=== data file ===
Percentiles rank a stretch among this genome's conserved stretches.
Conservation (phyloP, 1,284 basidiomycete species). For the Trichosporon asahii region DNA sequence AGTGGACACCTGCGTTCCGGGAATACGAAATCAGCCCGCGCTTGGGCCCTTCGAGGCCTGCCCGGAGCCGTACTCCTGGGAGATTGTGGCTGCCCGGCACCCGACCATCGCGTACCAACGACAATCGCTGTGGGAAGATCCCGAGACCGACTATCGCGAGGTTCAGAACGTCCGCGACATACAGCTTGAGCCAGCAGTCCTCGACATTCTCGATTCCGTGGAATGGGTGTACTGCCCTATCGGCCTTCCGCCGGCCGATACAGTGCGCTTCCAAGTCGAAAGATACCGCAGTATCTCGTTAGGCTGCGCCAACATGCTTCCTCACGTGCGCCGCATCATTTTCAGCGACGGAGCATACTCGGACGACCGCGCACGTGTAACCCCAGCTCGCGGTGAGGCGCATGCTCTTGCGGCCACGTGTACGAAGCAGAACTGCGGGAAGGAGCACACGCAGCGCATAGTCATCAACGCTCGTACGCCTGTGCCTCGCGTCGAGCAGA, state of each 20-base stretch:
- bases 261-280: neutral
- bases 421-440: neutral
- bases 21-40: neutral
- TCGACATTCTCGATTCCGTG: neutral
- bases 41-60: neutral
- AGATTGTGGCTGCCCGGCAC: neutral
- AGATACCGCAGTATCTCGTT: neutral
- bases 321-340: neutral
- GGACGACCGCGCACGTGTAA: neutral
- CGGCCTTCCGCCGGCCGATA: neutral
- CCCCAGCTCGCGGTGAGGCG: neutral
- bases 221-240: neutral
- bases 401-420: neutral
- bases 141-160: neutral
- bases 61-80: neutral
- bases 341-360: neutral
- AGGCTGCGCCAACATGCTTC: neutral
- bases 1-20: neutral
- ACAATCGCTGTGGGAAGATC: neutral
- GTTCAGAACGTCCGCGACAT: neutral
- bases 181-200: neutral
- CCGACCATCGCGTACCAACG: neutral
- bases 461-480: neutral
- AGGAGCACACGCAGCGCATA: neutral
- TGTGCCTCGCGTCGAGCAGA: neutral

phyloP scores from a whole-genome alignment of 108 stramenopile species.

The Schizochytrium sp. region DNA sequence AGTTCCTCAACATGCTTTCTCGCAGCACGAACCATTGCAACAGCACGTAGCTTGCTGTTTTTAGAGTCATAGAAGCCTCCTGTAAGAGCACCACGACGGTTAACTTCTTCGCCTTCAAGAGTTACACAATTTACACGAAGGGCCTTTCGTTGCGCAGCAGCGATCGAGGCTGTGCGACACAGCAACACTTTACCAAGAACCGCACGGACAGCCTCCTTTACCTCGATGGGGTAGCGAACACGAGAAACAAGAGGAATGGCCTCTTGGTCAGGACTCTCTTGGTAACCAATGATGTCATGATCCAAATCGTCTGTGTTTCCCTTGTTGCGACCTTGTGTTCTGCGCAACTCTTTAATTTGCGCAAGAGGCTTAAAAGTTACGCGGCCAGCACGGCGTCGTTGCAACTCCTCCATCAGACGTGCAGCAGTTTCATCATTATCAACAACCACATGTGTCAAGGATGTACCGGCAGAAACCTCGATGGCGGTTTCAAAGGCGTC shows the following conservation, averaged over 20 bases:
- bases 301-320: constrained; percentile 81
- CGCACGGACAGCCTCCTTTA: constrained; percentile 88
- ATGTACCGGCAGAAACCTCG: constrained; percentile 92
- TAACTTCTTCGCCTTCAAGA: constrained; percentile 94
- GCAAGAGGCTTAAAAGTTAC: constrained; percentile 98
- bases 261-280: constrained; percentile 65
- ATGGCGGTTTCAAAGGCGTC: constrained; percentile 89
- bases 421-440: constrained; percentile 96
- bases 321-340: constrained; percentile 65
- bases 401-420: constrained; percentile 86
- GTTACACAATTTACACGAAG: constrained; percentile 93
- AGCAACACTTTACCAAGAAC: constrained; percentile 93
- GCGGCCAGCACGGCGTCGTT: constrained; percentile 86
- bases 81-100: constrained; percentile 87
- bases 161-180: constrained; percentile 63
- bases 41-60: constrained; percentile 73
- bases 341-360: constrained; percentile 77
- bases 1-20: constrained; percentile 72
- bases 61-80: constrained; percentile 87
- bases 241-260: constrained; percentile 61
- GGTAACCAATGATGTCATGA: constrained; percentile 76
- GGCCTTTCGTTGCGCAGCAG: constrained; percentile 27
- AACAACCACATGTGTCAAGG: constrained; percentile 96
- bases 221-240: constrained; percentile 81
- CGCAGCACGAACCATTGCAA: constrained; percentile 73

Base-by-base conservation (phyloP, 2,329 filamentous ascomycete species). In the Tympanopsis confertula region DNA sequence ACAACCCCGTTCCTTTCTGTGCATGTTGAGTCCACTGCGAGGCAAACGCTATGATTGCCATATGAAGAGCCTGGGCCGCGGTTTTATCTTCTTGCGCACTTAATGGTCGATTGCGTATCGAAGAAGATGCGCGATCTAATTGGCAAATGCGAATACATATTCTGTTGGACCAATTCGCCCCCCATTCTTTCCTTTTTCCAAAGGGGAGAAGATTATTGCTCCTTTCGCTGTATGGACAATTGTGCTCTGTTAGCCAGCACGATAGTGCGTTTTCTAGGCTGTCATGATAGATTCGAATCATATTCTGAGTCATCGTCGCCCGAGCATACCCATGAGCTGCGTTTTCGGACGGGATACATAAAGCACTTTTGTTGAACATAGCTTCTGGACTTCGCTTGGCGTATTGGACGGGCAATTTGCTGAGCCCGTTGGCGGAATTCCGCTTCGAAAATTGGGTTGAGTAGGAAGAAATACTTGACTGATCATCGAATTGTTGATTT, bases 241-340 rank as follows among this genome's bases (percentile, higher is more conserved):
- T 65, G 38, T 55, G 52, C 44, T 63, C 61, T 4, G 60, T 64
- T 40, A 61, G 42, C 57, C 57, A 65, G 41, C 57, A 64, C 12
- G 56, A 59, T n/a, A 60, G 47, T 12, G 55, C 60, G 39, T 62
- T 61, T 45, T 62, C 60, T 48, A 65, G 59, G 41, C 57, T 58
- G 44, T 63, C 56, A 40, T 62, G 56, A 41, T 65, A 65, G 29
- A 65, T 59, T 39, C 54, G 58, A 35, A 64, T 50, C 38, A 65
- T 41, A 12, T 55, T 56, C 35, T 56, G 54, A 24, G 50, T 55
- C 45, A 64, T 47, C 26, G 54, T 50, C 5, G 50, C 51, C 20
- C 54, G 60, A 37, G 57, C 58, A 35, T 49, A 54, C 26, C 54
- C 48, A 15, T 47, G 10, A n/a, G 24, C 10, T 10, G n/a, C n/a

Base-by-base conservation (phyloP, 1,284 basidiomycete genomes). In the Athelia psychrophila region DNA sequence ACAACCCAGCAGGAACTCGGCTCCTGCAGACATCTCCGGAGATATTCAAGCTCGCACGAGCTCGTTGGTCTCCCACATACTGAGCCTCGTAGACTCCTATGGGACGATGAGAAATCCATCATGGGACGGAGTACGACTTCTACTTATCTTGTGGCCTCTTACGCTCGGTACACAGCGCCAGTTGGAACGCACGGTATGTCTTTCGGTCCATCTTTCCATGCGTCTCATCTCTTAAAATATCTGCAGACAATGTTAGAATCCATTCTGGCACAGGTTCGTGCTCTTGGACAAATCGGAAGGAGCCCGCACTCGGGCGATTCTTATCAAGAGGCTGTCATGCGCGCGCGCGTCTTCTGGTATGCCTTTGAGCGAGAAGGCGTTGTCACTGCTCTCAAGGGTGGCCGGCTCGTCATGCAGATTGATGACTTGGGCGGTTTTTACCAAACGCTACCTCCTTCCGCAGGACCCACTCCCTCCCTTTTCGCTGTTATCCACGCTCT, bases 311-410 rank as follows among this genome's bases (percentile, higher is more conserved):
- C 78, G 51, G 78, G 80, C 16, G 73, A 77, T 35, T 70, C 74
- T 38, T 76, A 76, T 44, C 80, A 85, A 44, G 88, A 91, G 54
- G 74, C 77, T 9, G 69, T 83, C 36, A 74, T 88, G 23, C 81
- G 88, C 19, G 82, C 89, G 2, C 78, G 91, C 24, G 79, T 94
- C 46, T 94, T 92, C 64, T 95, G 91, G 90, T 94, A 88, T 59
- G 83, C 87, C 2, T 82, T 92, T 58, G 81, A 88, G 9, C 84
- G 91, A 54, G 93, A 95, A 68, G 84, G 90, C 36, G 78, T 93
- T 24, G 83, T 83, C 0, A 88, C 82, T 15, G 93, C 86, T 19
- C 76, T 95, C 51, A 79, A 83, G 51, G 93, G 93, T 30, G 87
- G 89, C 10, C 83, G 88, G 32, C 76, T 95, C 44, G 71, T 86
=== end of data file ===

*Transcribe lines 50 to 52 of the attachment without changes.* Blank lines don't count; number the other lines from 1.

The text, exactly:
- GGTAACCAATGATGTCATGA: constrained; percentile 76
- GGCCTTTCGTTGCGCAGCAG: constrained; percentile 27
- AACAACCACATGTGTCAAGG: constrained; percentile 96